Claudia Rueda’s book Students of Revolution: Youth, Protest, and Coalition-Building in Somoza-Era Nicaragua
(University of Texas Press, 2019) is a history of student organizing against dictatorship in twentieth-century Nicaragua.
By mobilizing in support of the Frente Sandinista de Liberación Nacional
and other anti-Somoza forces, students helped to build what Rueda calls “a culture of insurrection” that made armed revolutionary struggle seem imaginable and needed to Nicaraguans from many backgrounds.
What made students such an effective political force in Nicaragua was that as valuable future professionals and idealized youth, students enjoyed great latitude to express dissent and counted upon widespread public sympathy when they faced state repression.
Drawing from oral histories and rich archives of student movements, Rueda documents how student activism against authoritarianism developed from the 1930s to 1979 as university enrollment grew and diversified. Student tactics and ideological commitments shifted during these decades in response to events at home (brief, limited democratic openings and harsh crackdowns on student dissidence) and abroad (the Cuban Revolution). By the 1960s, student organizations included moderate as well as leftist groups who were ultimately able to make common cause against the last Somoza dictator, Anastasio Somoza Debayle.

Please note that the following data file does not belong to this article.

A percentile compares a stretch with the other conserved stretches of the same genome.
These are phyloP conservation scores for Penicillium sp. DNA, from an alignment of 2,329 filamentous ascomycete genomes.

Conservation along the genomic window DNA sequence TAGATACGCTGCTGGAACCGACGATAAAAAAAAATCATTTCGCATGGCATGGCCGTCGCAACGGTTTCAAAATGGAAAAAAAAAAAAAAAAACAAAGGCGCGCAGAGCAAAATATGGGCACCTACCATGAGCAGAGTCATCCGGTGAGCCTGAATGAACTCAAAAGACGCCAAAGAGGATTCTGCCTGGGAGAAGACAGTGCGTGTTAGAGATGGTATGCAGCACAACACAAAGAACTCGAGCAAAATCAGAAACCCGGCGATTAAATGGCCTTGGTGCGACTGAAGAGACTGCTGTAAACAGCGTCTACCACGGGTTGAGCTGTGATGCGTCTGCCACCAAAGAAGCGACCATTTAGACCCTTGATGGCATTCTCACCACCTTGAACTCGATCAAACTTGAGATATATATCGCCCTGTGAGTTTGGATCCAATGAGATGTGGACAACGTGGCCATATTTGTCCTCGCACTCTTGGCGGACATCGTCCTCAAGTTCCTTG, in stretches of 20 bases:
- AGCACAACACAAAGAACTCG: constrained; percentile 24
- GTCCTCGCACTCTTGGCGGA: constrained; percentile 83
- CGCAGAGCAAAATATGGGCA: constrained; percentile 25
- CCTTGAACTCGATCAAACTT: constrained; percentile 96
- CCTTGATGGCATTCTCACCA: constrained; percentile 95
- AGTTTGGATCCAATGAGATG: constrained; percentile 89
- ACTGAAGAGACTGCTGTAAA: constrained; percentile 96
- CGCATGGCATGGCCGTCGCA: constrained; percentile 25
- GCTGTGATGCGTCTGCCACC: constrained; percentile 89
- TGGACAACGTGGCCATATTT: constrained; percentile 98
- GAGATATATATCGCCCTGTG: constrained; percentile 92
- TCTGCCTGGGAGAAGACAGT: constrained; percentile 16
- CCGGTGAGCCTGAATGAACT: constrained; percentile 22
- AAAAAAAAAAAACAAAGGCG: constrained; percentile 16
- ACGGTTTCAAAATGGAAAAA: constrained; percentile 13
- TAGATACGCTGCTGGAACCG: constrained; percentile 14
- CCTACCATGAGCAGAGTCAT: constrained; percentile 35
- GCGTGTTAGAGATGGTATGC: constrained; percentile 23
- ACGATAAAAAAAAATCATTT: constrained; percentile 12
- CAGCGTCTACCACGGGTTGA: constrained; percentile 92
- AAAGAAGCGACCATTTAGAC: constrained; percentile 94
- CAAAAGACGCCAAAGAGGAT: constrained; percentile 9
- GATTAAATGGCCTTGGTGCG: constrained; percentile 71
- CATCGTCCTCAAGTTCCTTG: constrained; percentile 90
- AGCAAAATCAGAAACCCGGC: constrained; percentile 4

Joining a growing body of scholarship on student politics in Latin America during the Cold War, Rueda’s book illustrates the profound impact of student activism in a small country which did not see major uprisings in 1968. Nevertheless, as dissident, organized, and well-connected youth, Nicaraguan students were instrumental in laying the groundwork for a successful revolution over a decade later, when the Sandinistas brought down Somoza in 1979.
is an assistant professor of history at Texas A&M Corpus Christi.
Rachel Grace Newman is Lecturer in the History of the Global South at Smith College. She has a Ph.D. in History from Columbia University, and she writes about youth, higher education, transnationalism, and social class in twentieth-century Mexico. She is also the author of a book on a binational program for Mexican migrant children. She is on Twitter @rachelgnew